Elon Musk explains how SpaceX Starlink internet satellites will fund his Mars vision

FAN Editor

Elon Musk

Jim Watson | AFP | Getty Images

SpaceX CEO Elon Musk explained on Wednesday how the company’s Starlink satellite network will be the company’s money-maker, key to unlocking his vision of sending astronauts to Mars.

Musk spoke hours before the company’s first full launch of Starlink satellites on a call with media. For the first time, Musk talked about the network’s timeline and gave details about how the company’s satellites work, confirming as well that SpaceX has the capital required to complete the project’s first major phase.

Starlink represents the company’s ambitious plan to build an interconnected internet satellite network, also known as a “constellation,” to beam high speed internet to anywhere on the planet. The full Starlink network would consist of 11,943 satellites flying close to the planet, closer than the International Space Station, in what is known as low Earth orbit.

“We see this as a way for SpaceX to generate revenue that can be used to develop more and more advanced rockets and spaceships,” Musk said.

“We believe we can use the revenue from Starlink to fund Starship,” Musk added.

SpaceX has built and launched its Falcon series of rockets more than 70 times. While the rockets rank among the most powerful in the world, Musk’s ultimate vision is to send humans to live on Mars – which requires even larger rockets. That’s where Starship comes in, the massive rocket SpaceX has begun testing over the last few months. Starship is designed to be a fully reusable launch system, to transport as many as 100 people at a time to-and-from the moon or Mars. 

On the call, Musk clarified that SpaceX’s recent fundraising rounds “have been oversubscribed.” He said SpaceX has enough funding to build and launch enough Starlink satellites to begin using the network.

“At this point it looks like we have sufficient capital to get to an operational level,” Musk said.

Musk shared a photo of the 60 Starlink satellites on Saturday after they were packed into the nosecone of the Falcon 9 rocket.

SpaceX “Starlink” satellites stacked inside the nosecone of its rocket before launch.

@ElonMusk on Twitter

SpaceX launched two demonstration satellites in February 2018 but much of the program, and the satellites’ design, remained unknown. Although Musk fired the head of the Starlink program in June – a vice president who Jeff Bezos promptly hired to develop a similar network – SpaceX has continued to advance the program quickly. In filings with the Federal Communications Commission, SpaceX noted a few changes to its plans, such as that the first part of Starlink would operate at a “very low Earth orbit.” SpaceX also submitted an application this year to operate 1 million “earth stations” in the U.S., key to connecting the satellites to the ground.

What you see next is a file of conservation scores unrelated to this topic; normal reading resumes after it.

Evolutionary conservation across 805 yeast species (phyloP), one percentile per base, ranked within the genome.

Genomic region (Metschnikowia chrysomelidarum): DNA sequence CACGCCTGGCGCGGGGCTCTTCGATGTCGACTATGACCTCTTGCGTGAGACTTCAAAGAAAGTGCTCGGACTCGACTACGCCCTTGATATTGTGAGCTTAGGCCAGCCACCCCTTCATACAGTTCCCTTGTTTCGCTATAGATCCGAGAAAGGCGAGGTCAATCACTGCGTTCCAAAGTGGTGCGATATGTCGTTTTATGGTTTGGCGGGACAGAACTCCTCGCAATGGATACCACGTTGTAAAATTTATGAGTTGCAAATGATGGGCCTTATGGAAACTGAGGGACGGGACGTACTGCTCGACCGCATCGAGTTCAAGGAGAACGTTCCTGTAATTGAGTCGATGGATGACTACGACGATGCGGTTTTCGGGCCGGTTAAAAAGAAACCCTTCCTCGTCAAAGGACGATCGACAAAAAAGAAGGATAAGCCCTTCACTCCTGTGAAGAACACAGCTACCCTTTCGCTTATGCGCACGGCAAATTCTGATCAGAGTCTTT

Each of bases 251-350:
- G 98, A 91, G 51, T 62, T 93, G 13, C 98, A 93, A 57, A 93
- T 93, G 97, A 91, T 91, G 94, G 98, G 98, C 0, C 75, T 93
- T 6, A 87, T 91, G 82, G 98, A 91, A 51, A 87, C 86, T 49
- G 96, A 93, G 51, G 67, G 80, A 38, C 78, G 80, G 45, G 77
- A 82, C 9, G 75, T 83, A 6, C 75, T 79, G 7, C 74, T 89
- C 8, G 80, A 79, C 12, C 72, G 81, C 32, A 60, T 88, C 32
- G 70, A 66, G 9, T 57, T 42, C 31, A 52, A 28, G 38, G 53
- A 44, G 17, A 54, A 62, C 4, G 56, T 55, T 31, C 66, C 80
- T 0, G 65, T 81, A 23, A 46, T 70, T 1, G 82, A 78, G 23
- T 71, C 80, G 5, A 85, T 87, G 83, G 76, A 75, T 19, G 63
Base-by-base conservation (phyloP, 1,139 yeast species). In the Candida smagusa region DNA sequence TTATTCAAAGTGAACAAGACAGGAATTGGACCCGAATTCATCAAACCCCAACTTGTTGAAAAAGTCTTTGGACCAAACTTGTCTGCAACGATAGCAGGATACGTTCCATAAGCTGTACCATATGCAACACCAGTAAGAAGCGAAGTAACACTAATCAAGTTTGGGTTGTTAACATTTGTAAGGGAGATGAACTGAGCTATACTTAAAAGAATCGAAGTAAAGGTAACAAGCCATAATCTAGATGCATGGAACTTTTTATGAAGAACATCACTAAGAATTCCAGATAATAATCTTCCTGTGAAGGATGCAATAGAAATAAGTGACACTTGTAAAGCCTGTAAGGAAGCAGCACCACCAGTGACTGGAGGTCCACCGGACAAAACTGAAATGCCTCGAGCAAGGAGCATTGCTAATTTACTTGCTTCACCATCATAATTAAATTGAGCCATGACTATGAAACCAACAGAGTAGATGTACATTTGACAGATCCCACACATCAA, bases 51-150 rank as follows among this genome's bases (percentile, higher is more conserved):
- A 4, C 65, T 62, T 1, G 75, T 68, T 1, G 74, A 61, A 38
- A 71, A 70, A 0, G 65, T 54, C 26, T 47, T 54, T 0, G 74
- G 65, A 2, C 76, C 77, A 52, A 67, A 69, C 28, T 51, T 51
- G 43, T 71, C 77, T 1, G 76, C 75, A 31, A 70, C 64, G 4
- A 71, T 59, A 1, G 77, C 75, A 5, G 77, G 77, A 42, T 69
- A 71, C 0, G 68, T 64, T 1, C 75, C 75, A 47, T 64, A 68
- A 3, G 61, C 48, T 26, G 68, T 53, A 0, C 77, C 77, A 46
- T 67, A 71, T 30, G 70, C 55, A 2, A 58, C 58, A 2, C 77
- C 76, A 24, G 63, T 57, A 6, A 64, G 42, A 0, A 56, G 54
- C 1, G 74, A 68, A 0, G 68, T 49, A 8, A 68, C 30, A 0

Musk said SpaceX will need “6 more launches of 60” satellites per launch to get “minor coverage” for the internet network. A dozen launches, or 720 satellites, are needed “for moderate” coverage,” he added.

He went into more technical details about the satellites’ design and capabilities than previously disclosed. Each Starlink satellite has “about a terabit of useful connectivity,” Musk said. 

Starlink is one of the keys to the financing SpaceX’s future endeavors. Yet it also is an “absolutely insane” project requiring likely billions of dollars of investment to get operational, Musk has said.

“SpaceX has to be incredibly spartan with expenditures until those programs reach fruition,” Musk said in January. Musk blamed layoffs at SpaceX in January in part due to Starlink.

SpaceX is one of several of these constellations in development, competing with Softbank-backed OneWeb, Amazon’s Project Kuiper, Canadian operator Telesat and more. These ambitious satellite networks will require intensive capital, with some industry officials estimating costs running as high as $5 billion.

The satellite constellations expect to offer broadband speeds comparable to fiber optic networks, according to federal documents, by essentially creating a blanket connection across the electromagnetic spectrum. The satellites would offer new direct-to-consumer wireless connections, rather than the present system’s redistribution of signals.

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